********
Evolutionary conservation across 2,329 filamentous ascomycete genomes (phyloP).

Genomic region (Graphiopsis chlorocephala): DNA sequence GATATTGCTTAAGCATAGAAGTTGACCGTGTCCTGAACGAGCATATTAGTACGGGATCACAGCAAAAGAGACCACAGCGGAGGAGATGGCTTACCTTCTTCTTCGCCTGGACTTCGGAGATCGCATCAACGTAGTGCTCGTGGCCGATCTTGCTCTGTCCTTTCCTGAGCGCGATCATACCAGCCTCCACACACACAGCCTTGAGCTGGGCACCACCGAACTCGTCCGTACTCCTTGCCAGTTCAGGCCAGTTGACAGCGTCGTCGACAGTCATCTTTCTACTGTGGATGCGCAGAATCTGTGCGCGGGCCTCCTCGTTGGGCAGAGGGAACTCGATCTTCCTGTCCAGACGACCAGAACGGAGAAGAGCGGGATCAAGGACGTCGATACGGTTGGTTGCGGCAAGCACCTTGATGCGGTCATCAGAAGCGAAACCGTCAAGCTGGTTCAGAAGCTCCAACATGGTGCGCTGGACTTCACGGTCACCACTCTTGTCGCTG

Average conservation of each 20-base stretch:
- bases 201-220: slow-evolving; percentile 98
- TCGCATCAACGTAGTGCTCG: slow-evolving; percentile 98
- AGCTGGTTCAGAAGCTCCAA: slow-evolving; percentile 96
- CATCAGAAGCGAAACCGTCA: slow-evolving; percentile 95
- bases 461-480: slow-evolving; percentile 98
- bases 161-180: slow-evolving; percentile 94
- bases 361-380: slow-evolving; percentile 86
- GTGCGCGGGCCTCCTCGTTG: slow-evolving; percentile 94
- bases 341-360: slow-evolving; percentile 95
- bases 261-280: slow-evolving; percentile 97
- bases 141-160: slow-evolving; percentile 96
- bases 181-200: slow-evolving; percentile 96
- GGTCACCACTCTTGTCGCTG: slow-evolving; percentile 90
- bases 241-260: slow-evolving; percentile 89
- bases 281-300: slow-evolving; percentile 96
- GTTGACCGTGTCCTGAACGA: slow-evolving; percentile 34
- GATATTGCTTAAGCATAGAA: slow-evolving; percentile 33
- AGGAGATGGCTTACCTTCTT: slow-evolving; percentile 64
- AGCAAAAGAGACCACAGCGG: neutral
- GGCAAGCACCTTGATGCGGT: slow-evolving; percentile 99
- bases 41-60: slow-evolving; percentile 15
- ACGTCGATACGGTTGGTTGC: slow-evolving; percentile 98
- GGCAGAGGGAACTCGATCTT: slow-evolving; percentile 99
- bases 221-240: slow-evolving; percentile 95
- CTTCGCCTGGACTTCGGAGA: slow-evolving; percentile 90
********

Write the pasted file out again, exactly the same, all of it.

Evolutionary conservation across 2,329 filamentous ascomycete genomes (phyloP).

Genomic region (Graphiopsis chlorocephala): DNA sequence GATATTGCTTAAGCATAGAAGTTGACCGTGTCCTGAACGAGCATATTAGTACGGGATCACAGCAAAAGAGACCACAGCGGAGGAGATGGCTTACCTTCTTCTTCGCCTGGACTTCGGAGATCGCATCAACGTAGTGCTCGTGGCCGATCTTGCTCTGTCCTTTCCTGAGCGCGATCATACCAGCCTCCACACACACAGCCTTGAGCTGGGCACCACCGAACTCGTCCGTACTCCTTGCCAGTTCAGGCCAGTTGACAGCGTCGTCGACAGTCATCTTTCTACTGTGGATGCGCAGAATCTGTGCGCGGGCCTCCTCGTTGGGCAGAGGGAACTCGATCTTCCTGTCCAGACGACCAGAACGGAGAAGAGCGGGATCAAGGACGTCGATACGGTTGGTTGCGGCAAGCACCTTGATGCGGTCATCAGAAGCGAAACCGTCAAGCTGGTTCAGAAGCTCCAACATGGTGCGCTGGACTTCACGGTCACCACTCTTGTCGCTG

Average conservation of each 20-base stretch:
- bases 201-220: slow-evolving; percentile 98
- TCGCATCAACGTAGTGCTCG: slow-evolving; percentile 98
- AGCTGGTTCAGAAGCTCCAA: slow-evolving; percentile 96
- CATCAGAAGCGAAACCGTCA: slow-evolving; percentile 95
- bases 461-480: slow-evolving; percentile 98
- bases 161-180: slow-evolving; percentile 94
- bases 361-380: slow-evolving; percentile 86
- GTGCGCGGGCCTCCTCGTTG: slow-evolving; percentile 94
- bases 341-360: slow-evolving; percentile 95
- bases 261-280: slow-evolving; percentile 97
- bases 141-160: slow-evolving; percentile 96
- bases 181-200: slow-evolving; percentile 96
- GGTCACCACTCTTGTCGCTG: slow-evolving; percentile 90
- bases 241-260: slow-evolving; percentile 89
- bases 281-300: slow-evolving; percentile 96
- GTTGACCGTGTCCTGAACGA: slow-evolving; percentile 34
- GATATTGCTTAAGCATAGAA: slow-evolving; percentile 33
- AGGAGATGGCTTACCTTCTT: slow-evolving; percentile 64
- AGCAAAAGAGACCACAGCGG: neutral
- GGCAAGCACCTTGATGCGGT: slow-evolving; percentile 99
- bases 41-60: slow-evolving; percentile 15
- ACGTCGATACGGTTGGTTGC: slow-evolving; percentile 98
- GGCAGAGGGAACTCGATCTT: slow-evolving; percentile 99
- bases 221-240: slow-evolving; percentile 95
- CTTCGCCTGGACTTCGGAGA: slow-evolving; percentile 90